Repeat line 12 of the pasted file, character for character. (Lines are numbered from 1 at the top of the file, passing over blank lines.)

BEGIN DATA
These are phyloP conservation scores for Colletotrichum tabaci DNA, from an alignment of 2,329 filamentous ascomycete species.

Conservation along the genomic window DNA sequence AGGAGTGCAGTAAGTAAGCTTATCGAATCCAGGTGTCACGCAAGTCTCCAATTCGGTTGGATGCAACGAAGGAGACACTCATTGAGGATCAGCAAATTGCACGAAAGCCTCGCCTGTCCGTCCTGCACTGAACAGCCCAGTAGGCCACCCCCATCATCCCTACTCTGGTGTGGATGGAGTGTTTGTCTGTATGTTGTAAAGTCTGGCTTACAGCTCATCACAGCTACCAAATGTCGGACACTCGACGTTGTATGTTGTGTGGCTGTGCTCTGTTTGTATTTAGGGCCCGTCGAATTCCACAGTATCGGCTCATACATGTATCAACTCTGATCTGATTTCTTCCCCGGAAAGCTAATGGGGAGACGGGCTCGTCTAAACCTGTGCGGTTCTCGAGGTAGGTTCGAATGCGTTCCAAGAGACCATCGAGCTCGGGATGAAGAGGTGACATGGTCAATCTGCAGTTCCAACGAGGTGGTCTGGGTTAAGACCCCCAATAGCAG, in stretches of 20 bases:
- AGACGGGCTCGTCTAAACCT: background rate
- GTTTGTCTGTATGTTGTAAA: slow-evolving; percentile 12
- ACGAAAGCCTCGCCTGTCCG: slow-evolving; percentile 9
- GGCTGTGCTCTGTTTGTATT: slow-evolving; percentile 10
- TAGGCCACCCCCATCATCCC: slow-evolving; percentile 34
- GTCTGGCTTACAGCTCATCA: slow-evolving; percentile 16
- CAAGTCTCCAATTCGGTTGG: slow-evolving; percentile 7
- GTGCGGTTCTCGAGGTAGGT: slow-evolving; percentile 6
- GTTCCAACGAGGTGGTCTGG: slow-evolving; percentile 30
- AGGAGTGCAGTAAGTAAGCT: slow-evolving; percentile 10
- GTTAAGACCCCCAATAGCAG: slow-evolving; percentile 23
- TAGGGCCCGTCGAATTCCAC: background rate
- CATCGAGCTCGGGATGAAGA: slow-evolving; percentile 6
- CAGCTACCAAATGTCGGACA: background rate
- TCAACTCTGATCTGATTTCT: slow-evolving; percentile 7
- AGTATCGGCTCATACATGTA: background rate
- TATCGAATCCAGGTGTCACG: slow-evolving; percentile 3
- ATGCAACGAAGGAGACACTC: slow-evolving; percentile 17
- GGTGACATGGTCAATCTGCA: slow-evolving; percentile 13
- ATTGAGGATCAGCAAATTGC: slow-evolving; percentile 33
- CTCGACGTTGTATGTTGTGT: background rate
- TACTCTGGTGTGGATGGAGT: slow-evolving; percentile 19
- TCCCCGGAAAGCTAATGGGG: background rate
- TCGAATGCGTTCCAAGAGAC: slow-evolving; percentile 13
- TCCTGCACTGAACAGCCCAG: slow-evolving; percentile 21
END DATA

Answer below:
- AGGAGTGCAGTAAGTAAGCT: slow-evolving; percentile 10